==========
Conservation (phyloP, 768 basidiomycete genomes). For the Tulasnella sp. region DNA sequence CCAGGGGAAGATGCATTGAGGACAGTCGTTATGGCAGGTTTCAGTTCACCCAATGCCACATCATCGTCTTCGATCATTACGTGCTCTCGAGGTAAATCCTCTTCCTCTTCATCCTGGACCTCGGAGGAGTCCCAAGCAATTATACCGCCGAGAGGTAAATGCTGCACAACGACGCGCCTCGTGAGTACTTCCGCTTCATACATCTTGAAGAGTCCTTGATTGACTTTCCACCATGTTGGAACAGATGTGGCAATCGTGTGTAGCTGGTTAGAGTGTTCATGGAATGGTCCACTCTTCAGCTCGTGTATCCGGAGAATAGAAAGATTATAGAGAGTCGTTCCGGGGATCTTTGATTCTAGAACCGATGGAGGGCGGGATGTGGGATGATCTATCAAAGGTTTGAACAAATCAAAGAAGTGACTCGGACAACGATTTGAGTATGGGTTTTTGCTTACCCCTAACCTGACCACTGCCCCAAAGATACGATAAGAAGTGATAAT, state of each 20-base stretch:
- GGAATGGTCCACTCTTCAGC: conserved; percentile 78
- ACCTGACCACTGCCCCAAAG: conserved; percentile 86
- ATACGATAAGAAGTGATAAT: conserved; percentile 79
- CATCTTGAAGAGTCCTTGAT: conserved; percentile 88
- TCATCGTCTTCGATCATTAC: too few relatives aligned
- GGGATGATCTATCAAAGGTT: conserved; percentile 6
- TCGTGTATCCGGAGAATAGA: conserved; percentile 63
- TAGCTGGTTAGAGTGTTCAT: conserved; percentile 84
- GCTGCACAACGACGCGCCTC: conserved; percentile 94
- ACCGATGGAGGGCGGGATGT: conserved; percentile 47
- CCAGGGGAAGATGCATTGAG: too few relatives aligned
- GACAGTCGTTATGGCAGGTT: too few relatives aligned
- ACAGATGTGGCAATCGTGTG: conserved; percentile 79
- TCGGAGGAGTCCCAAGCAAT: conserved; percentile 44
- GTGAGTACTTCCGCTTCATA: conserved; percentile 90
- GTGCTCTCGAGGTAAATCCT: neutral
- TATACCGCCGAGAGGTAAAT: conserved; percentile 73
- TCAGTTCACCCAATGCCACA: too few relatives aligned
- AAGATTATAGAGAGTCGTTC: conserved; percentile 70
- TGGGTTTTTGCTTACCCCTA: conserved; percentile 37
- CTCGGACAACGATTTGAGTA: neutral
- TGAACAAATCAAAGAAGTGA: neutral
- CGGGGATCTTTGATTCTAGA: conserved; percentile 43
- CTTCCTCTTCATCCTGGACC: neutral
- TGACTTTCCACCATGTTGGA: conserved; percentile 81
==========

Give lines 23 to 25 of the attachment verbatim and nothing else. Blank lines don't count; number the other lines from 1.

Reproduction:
- TGAACAAATCAAAGAAGTGA: neutral
- CGGGGATCTTTGATTCTAGA: conserved; percentile 43
- CTTCCTCTTCATCCTGGACC: neutral